President Lazarus Chakwera has stressed that he will not interfere in the manner that the judiciary discharges its duties in the country, saying he will always protect the independence of the courts.
Chakwera said this in Lilongwe Friday when he presided over the swearing-in ceremony of four newly appointed justices of the Supreme Court of Appeal.
He challenged the judges to have courage and not allow anything move them in the administration of justice but the Constitution of the land.
“I want to make a pledge of my own today. So long as I am President, you will never hear me say anything to the public against a decision you make from the bench, even when that decision is unfavourable to my administration,” Chakwera said.
He added that while Malawians have the right to express their views on any of the courts’ decisions as way of ensuring public trust and accountability, attacks on the judiciary should not be tolerated.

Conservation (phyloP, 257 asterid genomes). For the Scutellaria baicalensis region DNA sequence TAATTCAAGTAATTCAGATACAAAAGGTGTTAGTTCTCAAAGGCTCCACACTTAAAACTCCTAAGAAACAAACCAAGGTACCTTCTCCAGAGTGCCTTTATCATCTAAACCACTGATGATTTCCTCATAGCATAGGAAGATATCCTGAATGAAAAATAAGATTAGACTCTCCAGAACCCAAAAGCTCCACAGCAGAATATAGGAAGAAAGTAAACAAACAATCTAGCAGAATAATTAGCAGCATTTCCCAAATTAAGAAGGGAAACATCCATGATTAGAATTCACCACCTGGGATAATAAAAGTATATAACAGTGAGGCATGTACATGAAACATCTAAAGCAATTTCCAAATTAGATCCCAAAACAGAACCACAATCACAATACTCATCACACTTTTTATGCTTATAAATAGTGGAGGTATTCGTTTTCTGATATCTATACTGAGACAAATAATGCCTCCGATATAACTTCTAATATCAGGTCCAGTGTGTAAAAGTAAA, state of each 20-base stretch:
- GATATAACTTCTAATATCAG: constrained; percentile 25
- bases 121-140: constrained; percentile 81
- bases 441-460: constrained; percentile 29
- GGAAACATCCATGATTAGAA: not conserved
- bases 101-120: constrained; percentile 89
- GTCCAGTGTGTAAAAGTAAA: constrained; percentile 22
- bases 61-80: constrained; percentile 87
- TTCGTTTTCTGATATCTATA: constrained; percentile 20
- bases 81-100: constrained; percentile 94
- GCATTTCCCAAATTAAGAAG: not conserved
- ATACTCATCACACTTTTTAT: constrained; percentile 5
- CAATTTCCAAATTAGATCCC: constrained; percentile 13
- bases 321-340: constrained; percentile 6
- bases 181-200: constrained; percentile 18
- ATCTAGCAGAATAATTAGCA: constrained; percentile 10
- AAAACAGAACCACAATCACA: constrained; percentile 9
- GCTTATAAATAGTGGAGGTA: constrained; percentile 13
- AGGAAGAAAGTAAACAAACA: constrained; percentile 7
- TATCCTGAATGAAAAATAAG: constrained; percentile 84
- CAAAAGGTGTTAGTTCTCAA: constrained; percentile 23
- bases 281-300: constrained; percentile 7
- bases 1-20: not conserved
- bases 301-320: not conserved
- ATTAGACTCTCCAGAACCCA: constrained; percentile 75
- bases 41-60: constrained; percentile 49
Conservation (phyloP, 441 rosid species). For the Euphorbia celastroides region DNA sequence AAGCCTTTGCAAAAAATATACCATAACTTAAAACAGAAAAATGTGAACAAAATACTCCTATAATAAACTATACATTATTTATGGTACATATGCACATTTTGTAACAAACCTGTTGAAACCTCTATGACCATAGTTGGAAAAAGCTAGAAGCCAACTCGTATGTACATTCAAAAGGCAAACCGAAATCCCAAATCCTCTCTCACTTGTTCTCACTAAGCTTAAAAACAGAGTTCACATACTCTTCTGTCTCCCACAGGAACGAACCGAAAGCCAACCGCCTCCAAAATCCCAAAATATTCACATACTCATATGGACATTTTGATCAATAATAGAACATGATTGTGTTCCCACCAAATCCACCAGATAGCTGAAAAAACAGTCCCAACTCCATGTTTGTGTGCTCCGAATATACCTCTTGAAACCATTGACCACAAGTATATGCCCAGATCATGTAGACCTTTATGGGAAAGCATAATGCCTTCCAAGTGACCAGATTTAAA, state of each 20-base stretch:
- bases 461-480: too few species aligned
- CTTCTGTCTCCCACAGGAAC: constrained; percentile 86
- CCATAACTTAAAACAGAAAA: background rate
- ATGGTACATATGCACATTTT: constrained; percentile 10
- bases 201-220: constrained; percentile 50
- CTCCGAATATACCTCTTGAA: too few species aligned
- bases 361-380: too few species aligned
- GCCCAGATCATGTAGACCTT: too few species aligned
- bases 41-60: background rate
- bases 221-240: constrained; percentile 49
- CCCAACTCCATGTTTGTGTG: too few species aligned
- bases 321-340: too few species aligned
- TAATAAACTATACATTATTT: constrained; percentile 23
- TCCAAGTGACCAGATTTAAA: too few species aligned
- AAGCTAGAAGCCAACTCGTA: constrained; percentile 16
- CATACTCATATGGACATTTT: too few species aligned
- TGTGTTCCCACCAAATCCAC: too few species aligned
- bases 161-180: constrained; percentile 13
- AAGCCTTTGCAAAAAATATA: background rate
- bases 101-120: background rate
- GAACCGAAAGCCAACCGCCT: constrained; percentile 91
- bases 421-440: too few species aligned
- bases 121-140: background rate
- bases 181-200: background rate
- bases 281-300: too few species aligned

Chief Justice Rezine Mzikamanda said Chakwera’s sentiments are assuring, pointing out that the bench is committed to timely and professional administration of justice.
Mzikamanda, however, said the judiciary is open to constructive criticism, saying they do not assume autonomy of wisdom.
“We are looking forward to the President’s commitment but we are not afraid of criticism, in fact, constructive criticism is what we need if we are to improve and are helpful to the people of Malawi,” he said.
Chakwera appointed justices Sylvester Kalembera, Dingiswayo Madise, Rowland Mbvundula and Dorothy NyaKaunda Kamanga on June 10, 2022 to meet the quorum for the Supreme Court.
Speaking after taking her oath of office, Justice Kamanga called on Malawians to follow right procedures if left unsatisfied with court determinations instead of taking unlawful routes.